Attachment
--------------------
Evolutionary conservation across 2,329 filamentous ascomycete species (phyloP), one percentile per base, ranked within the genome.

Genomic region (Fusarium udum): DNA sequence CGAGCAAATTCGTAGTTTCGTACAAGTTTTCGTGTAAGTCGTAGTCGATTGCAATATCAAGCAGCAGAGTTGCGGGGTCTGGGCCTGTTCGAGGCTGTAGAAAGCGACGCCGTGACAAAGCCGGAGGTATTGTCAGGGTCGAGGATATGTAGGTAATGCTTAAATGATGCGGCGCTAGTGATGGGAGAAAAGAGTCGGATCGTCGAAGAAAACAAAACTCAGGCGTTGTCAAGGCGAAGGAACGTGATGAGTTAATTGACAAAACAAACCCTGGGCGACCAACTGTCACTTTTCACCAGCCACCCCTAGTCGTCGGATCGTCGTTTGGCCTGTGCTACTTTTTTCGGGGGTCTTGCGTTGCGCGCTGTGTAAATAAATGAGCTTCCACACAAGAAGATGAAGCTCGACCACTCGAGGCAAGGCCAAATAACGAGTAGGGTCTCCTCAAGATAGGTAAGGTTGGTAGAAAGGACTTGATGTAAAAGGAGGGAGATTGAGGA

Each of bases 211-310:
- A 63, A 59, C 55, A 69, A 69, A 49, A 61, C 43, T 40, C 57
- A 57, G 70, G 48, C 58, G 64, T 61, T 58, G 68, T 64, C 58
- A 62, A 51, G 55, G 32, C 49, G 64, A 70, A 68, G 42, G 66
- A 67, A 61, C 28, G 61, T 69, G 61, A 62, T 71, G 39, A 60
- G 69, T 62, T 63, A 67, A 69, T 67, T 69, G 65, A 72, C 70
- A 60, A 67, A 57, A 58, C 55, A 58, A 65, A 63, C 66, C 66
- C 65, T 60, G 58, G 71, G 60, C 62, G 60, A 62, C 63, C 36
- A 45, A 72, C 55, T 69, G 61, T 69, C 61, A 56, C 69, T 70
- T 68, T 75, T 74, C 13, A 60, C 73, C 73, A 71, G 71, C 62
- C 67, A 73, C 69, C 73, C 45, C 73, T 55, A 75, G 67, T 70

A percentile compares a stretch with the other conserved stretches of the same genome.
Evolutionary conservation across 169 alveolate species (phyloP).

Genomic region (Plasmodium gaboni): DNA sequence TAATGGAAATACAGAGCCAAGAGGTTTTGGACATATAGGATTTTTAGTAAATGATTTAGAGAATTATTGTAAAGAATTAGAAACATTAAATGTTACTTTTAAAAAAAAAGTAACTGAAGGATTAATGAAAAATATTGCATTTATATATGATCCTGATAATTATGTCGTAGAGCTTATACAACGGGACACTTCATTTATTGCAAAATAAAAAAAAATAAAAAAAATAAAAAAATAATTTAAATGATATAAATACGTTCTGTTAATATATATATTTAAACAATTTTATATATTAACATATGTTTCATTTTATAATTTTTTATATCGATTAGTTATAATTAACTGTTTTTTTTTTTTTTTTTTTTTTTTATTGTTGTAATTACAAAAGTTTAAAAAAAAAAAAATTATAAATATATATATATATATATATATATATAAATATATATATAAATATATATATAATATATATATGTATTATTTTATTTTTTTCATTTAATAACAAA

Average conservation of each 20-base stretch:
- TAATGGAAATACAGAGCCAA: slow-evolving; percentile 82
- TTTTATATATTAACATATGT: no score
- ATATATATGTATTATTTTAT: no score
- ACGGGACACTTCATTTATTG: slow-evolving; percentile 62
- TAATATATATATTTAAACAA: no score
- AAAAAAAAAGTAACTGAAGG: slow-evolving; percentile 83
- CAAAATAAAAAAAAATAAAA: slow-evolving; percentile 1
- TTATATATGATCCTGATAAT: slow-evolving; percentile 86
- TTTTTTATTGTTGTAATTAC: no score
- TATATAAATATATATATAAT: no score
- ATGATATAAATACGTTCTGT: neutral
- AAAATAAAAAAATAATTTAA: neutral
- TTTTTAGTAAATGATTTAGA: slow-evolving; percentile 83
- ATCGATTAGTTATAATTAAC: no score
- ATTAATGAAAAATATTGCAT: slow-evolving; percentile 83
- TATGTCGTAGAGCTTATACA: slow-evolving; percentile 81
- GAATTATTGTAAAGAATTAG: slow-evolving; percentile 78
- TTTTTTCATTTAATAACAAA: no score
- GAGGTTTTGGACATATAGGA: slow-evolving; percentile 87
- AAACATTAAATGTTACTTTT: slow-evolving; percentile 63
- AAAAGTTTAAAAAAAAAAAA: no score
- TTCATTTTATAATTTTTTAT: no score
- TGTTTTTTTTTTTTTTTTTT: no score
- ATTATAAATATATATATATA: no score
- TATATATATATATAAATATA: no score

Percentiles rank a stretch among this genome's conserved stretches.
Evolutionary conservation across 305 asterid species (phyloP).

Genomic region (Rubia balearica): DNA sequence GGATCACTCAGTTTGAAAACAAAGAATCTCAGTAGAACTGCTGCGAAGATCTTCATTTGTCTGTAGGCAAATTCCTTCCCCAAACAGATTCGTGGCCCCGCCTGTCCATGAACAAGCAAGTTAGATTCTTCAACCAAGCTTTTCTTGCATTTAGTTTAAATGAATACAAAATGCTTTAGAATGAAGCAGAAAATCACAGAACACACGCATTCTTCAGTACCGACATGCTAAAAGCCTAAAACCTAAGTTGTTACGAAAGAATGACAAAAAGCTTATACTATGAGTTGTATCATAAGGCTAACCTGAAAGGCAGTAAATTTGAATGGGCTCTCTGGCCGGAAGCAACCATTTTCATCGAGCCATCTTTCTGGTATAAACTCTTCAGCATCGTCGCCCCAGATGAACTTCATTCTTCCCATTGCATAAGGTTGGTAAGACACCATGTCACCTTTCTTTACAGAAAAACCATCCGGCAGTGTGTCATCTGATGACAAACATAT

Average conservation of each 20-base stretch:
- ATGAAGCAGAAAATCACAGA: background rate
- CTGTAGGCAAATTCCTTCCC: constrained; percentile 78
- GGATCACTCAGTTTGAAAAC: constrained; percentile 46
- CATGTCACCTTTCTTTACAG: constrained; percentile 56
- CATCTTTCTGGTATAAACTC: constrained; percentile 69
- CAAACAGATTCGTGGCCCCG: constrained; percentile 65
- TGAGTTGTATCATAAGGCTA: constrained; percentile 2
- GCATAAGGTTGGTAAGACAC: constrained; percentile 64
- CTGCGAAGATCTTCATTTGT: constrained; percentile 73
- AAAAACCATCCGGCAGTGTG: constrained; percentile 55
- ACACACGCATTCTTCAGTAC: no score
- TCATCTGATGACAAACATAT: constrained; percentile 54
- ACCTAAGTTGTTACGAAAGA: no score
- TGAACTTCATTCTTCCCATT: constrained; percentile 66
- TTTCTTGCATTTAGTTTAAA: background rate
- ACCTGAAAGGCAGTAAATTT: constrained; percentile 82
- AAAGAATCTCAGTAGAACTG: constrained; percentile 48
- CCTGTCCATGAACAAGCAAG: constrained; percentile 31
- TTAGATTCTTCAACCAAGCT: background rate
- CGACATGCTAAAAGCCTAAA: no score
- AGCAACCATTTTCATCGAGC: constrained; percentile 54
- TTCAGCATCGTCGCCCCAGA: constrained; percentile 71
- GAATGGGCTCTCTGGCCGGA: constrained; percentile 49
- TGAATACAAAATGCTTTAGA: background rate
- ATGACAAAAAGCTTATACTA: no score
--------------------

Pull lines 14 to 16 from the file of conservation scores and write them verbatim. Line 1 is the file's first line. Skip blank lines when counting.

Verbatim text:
A percentile compares a stretch with the other conserved stretches of the same genome.
Evolutionary conservation across 169 alveolate species (phyloP).

Genomic region (Plasmodium gaboni): DNA sequence TAATGGAAATACAGAGCCAAGAGGTTTTGGACATATAGGATTTTTAGTAAATGATTTAGAGAATTATTGTAAAGAATTAGAAACATTAAATGTTACTTTTAAAAAAAAAGTAACTGAAGGATTAATGAAAAATATTGCATTTATATATGATCCTGATAATTATGTCGTAGAGCTTATACAACGGGACACTTCATTTATTGCAAAATAAAAAAAAATAAAAAAAATAAAAAAATAATTTAAATGATATAAATACGTTCTGTTAATATATATATTTAAACAATTTTATATATTAACATATGTTTCATTTTATAATTTTTTATATCGATTAGTTATAATTAACTGTTTTTTTTTTTTTTTTTTTTTTTTATTGTTGTAATTACAAAAGTTTAAAAAAAAAAAAATTATAAATATATATATATATATATATATATATAAATATATATATAAATATATATATAATATATATATGTATTATTTTATTTTTTTCATTTAATAACAAA